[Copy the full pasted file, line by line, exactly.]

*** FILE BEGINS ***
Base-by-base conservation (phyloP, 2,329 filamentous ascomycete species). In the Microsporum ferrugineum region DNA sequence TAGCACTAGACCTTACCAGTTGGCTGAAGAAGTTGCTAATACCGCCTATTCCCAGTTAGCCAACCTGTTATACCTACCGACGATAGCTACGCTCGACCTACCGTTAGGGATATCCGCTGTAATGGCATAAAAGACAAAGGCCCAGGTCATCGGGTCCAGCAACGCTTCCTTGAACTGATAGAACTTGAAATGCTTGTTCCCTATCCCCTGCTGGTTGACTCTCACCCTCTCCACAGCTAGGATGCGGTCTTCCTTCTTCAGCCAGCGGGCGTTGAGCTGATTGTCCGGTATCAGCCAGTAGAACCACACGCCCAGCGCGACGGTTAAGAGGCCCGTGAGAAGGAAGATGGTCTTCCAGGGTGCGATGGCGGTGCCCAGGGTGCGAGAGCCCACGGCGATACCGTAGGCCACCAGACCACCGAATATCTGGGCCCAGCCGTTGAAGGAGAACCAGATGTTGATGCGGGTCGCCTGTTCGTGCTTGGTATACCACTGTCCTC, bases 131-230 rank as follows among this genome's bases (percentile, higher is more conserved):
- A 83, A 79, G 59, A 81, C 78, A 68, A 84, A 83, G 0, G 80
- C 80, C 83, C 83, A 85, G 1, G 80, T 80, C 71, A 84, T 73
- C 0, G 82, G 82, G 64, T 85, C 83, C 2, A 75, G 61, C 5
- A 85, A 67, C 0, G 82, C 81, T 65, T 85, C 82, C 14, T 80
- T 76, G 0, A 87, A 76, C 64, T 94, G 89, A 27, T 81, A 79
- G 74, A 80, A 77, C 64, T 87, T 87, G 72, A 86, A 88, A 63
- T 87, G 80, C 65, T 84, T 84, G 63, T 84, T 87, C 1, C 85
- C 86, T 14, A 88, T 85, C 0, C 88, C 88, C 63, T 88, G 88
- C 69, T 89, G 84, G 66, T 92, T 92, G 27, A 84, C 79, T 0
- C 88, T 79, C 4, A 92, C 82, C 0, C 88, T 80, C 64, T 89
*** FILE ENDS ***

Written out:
Base-by-base conservation (phyloP, 2,329 filamentous ascomycete species). In the Microsporum ferrugineum region DNA sequence TAGCACTAGACCTTACCAGTTGGCTGAAGAAGTTGCTAATACCGCCTATTCCCAGTTAGCCAACCTGTTATACCTACCGACGATAGCTACGCTCGACCTACCGTTAGGGATATCCGCTGTAATGGCATAAAAGACAAAGGCCCAGGTCATCGGGTCCAGCAACGCTTCCTTGAACTGATAGAACTTGAAATGCTTGTTCCCTATCCCCTGCTGGTTGACTCTCACCCTCTCCACAGCTAGGATGCGGTCTTCCTTCTTCAGCCAGCGGGCGTTGAGCTGATTGTCCGGTATCAGCCAGTAGAACCACACGCCCAGCGCGACGGTTAAGAGGCCCGTGAGAAGGAAGATGGTCTTCCAGGGTGCGATGGCGGTGCCCAGGGTGCGAGAGCCCACGGCGATACCGTAGGCCACCAGACCACCGAATATCTGGGCCCAGCCGTTGAAGGAGAACCAGATGTTGATGCGGGTCGCCTGTTCGTGCTTGGTATACCACTGTCCTC, bases 131-230 rank as follows among this genome's bases (percentile, higher is more conserved):
- A 83, A 79, G 59, A 81, C 78, A 68, A 84, A 83, G 0, G 80
- C 80, C 83, C 83, A 85, G 1, G 80, T 80, C 71, A 84, T 73
- C 0, G 82, G 82, G 64, T 85, C 83, C 2, A 75, G 61, C 5
- A 85, A 67, C 0, G 82, C 81, T 65, T 85, C 82, C 14, T 80
- T 76, G 0, A 87, A 76, C 64, T 94, G 89, A 27, T 81, A 79
- G 74, A 80, A 77, C 64, T 87, T 87, G 72, A 86, A 88, A 63
- T 87, G 80, C 65, T 84, T 84, G 63, T 84, T 87, C 1, C 85
- C 86, T 14, A 88, T 85, C 0, C 88, C 88, C 63, T 88, G 88
- C 69, T 89, G 84, G 66, T 92, T 92, G 27, A 84, C 79, T 0
- C 88, T 79, C 4, A 92, C 82, C 0, C 88, T 80, C 64, T 89